Passwords vary in how easy they are to guess. The best guesswork is done by computers these days, which can try many thousands of character combinations per second, and guessing algorithms often start with the combinations that people are most likely to choose. To guard against guessing, ShieldPay limits the number of tries within a given time, but we cannot fully eliminate the potential for guessing without also making login more difficult for you.
The best protection against guessing is to choose a password which is:
- Nonsensical: If you choose only from words in a dictionary, then you limit the range of possibilities to a small subset of the total combinations available, making your password an easy guess for a program that can try the entire contents of a dictionary in a few minutes.
- Non-phonetic: You also limit the range of possibilities if you make your password pronounceable. A good password will be a random combination that makes full use of the entire character set.
- From a large character set: Include all the different sorts of characters on your keyboard rather than just one or two sorts. The larger the range of characters, the larger the number of possible passwords and the harder your password will be to guess.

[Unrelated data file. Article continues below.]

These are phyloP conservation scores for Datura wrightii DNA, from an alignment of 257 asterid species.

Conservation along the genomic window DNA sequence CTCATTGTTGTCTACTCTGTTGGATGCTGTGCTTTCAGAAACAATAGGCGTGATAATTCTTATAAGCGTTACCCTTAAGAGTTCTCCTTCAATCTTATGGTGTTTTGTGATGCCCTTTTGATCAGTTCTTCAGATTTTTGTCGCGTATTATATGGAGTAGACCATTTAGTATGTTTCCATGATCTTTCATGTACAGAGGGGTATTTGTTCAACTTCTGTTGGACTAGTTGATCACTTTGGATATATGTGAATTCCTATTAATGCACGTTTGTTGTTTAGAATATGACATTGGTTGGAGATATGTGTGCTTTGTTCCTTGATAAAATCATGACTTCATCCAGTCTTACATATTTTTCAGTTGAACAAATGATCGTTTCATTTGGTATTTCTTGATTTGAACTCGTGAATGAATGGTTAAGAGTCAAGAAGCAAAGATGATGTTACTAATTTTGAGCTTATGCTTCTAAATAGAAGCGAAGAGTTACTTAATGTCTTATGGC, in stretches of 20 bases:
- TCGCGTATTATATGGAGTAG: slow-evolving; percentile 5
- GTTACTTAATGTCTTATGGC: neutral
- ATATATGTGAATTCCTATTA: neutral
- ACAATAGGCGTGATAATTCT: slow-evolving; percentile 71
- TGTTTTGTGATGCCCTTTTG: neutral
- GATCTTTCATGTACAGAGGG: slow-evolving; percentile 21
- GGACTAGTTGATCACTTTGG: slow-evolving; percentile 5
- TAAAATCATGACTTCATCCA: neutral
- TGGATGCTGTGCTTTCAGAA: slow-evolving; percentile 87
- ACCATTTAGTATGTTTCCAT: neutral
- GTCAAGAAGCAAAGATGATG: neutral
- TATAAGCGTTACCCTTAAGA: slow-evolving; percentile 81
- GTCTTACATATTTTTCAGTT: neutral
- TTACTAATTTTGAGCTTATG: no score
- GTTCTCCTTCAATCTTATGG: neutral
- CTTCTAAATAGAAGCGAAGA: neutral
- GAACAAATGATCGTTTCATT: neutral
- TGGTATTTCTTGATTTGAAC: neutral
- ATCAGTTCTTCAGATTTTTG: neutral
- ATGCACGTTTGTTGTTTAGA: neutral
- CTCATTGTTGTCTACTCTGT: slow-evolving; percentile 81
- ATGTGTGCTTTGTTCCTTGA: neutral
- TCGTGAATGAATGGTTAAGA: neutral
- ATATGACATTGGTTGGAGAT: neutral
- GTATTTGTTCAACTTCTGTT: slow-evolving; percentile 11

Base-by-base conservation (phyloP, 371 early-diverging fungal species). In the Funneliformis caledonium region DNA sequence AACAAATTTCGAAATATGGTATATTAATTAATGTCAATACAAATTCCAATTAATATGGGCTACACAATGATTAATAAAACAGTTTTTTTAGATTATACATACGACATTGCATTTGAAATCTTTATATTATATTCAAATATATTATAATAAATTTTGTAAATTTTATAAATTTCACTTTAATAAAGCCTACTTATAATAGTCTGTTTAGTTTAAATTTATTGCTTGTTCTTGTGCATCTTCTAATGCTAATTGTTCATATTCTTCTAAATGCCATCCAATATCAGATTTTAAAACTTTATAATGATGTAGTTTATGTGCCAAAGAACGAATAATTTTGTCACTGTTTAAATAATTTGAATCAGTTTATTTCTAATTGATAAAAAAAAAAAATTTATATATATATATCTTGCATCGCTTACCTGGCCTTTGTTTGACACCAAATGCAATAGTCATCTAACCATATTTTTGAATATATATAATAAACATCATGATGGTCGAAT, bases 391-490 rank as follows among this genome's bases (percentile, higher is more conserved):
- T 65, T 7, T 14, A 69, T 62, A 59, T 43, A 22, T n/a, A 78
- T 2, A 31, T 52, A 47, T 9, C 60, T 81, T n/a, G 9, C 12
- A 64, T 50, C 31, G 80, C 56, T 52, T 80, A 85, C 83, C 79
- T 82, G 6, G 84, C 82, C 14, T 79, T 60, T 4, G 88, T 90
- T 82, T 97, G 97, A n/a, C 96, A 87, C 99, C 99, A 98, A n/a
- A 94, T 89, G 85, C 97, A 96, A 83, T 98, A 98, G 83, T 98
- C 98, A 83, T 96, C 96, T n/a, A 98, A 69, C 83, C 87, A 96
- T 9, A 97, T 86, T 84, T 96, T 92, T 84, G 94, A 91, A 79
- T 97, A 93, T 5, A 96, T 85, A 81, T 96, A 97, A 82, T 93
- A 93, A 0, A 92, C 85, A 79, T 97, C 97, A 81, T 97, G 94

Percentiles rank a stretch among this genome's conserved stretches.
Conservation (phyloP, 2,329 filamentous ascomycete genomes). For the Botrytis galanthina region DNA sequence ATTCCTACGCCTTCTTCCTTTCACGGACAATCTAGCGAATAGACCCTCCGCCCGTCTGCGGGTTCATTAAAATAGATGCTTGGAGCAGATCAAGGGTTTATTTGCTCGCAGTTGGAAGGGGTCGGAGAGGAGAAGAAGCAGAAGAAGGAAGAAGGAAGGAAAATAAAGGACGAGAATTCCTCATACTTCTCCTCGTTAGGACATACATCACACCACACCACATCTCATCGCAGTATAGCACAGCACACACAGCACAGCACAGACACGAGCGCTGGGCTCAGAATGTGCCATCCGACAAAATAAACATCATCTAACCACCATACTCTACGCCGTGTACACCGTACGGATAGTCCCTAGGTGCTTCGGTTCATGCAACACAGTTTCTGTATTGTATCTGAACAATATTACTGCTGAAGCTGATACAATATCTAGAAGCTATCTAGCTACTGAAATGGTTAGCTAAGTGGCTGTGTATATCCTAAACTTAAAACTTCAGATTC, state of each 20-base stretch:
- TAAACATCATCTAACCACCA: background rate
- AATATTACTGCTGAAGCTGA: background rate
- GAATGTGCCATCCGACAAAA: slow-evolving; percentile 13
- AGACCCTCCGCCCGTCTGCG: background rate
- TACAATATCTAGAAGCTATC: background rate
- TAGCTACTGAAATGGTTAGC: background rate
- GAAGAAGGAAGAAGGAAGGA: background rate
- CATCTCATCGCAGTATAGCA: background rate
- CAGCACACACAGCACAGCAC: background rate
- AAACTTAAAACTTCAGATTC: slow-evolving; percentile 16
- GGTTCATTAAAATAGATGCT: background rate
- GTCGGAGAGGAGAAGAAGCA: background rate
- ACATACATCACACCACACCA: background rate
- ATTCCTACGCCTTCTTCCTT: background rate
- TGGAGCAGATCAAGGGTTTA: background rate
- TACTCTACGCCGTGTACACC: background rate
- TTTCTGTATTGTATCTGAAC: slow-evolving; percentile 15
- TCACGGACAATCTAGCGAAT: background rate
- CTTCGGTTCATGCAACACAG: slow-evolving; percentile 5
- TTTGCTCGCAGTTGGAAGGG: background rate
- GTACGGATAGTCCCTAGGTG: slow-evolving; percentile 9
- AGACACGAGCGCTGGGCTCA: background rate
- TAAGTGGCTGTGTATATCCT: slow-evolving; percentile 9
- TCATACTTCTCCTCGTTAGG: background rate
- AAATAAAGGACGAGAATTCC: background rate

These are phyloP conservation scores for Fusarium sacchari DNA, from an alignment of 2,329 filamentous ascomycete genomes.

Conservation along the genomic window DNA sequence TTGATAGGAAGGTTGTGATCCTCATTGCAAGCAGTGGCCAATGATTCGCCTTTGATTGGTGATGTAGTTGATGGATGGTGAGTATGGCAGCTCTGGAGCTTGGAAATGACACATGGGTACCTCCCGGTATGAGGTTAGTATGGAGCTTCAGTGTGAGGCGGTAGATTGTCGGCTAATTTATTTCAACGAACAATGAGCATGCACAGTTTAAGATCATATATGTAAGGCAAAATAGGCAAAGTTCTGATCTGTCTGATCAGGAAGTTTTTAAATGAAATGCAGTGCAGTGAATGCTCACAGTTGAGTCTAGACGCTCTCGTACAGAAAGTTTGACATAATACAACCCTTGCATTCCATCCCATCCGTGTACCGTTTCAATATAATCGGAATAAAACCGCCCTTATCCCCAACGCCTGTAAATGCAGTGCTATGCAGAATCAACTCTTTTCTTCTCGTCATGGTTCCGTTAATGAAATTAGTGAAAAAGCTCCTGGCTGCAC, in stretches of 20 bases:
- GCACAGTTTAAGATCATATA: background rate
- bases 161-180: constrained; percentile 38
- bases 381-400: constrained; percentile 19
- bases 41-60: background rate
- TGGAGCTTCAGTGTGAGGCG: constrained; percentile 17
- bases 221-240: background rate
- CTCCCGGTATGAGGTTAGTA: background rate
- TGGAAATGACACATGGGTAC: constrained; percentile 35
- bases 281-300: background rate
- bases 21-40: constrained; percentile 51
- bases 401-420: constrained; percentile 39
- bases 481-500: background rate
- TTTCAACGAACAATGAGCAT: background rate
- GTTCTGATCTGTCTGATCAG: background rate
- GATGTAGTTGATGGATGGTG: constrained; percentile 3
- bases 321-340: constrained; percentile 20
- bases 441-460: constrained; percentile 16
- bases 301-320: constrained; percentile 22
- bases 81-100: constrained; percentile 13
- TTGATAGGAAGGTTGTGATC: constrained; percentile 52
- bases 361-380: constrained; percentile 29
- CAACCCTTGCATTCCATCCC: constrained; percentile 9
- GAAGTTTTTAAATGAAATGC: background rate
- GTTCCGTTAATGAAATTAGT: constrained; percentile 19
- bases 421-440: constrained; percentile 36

- Long: The number of possible combinations increases exponentially with each character you add to your password, although the difficulty of remembering and entering your password also increases with length. A password of 10 random characters is probably not too bad, but if the sequence of characters is not completely random, then a longer one is advisable.
- New: Re-using passwords or parts of passwords undermines the benefit of changing your password. If you use the same password for different services, one cracked password will allow access to all the different services. You can address the challenge of remembering passwords better through software (see below) than by taking the risk of weak passwords.
Long, nonsensical, non-phonetic passwords tend to be difficult to remember. If you are not good at memorising, it is better to write down your password than to forget it, but then you must secure the place where you keep the writing. Instead of a physical place (where you may not always be when you use ShieldPay), software products are available for securing passwords. You can find those products by searching the internet for “password security software” or the like. Choose the product carefully because you will be entrusting your passwords to it.
Your browser can probably also remember your passwords for you, but controlling access to your browser and the passwords in it is likely to be more difficult than controlling access to specialised password security software. Your browser is accessible to the websites you visit and to others who use your computer, but more specialised software can be less externally visible and accessible. Specialised software will require you to identify yourself to it (such as by logging in or providing a physical token), but a browser often does not, leaving passwords stored in a browser exposed to later unidentified users.